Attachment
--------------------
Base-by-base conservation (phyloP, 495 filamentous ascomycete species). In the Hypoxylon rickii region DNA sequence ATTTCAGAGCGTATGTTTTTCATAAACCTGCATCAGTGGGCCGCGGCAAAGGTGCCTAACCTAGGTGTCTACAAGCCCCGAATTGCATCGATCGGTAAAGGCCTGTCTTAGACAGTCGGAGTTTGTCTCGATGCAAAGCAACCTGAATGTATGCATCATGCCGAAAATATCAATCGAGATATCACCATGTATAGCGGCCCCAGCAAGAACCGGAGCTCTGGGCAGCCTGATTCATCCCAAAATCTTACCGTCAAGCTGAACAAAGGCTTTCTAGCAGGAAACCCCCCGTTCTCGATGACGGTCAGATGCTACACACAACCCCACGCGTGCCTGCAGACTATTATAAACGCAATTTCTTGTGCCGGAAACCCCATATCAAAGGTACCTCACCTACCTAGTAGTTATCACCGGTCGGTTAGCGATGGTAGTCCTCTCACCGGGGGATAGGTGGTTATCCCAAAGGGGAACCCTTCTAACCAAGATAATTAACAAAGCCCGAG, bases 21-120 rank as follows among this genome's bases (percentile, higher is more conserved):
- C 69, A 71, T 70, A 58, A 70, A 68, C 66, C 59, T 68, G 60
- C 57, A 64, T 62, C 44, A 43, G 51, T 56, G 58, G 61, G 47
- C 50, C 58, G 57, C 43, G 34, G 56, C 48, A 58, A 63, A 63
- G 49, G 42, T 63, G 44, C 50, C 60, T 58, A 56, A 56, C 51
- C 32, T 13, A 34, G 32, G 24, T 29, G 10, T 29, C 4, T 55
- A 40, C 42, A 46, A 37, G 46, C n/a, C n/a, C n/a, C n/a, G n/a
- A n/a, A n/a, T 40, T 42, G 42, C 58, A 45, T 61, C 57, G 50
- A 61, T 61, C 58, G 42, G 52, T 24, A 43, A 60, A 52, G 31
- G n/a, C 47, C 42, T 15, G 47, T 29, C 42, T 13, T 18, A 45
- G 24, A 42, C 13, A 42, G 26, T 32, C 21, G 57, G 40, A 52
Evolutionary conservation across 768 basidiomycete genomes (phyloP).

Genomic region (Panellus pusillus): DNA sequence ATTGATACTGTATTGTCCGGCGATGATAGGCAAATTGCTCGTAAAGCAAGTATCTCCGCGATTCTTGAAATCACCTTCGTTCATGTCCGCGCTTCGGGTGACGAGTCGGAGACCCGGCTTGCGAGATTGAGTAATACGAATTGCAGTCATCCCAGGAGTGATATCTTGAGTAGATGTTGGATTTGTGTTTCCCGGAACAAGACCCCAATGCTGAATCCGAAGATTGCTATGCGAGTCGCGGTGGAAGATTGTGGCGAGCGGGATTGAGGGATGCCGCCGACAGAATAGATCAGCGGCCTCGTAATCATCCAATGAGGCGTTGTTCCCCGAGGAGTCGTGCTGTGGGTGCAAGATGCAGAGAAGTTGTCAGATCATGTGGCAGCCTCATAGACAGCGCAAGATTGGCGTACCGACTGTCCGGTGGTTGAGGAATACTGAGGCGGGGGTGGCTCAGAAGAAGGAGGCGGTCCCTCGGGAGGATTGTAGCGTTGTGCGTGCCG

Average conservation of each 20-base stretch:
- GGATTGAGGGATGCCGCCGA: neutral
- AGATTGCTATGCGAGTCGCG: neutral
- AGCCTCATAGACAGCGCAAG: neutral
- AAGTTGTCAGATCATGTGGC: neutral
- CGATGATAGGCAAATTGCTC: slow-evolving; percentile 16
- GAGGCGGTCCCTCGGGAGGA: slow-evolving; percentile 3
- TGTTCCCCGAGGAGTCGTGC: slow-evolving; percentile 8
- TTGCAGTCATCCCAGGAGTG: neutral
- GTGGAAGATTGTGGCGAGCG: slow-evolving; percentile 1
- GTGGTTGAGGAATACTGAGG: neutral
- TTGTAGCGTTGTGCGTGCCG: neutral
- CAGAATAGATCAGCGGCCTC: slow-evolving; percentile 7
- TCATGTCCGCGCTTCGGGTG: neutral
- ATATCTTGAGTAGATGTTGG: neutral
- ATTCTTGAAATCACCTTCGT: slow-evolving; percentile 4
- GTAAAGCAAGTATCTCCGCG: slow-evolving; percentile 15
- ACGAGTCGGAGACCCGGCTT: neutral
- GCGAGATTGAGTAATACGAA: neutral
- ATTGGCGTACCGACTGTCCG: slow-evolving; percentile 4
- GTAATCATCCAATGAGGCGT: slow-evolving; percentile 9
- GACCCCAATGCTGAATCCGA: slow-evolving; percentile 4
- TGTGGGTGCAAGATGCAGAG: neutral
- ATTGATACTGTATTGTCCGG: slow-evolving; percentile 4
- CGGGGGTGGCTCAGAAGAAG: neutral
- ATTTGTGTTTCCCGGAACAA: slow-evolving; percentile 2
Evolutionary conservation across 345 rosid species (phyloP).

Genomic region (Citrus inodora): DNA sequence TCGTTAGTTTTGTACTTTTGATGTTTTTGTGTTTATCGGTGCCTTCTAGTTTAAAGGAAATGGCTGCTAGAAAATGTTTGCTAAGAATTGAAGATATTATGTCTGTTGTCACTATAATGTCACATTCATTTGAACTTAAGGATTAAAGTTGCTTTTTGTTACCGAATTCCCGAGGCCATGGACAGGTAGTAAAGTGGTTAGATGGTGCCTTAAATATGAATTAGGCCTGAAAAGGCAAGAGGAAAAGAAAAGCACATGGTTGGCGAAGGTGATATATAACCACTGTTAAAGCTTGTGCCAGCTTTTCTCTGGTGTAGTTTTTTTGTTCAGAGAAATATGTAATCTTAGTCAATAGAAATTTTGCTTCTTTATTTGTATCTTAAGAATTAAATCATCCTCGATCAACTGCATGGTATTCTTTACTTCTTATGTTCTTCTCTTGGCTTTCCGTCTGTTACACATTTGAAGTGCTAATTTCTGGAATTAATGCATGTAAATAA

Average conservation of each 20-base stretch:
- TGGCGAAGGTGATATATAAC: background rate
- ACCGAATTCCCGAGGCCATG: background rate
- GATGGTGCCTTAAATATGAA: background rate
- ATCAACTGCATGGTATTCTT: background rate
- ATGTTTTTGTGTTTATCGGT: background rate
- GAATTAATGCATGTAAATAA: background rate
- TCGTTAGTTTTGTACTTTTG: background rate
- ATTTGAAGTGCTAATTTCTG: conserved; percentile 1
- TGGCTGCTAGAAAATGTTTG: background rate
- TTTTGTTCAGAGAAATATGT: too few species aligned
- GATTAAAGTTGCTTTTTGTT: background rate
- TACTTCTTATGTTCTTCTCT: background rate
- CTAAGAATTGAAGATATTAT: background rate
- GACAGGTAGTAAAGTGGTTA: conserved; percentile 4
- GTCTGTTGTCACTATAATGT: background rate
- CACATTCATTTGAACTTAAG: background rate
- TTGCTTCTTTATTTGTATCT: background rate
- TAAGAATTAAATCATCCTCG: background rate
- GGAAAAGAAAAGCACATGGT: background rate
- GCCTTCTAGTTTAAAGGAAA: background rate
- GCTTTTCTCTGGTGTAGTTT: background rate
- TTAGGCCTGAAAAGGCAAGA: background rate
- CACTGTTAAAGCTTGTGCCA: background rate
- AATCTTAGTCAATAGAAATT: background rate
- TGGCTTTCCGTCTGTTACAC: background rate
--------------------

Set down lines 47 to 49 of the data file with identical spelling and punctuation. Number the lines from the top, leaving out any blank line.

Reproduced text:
- ATGTTTTTGTGTTTATCGGT: background rate
- GAATTAATGCATGTAAATAA: background rate
- TCGTTAGTTTTGTACTTTTG: background rate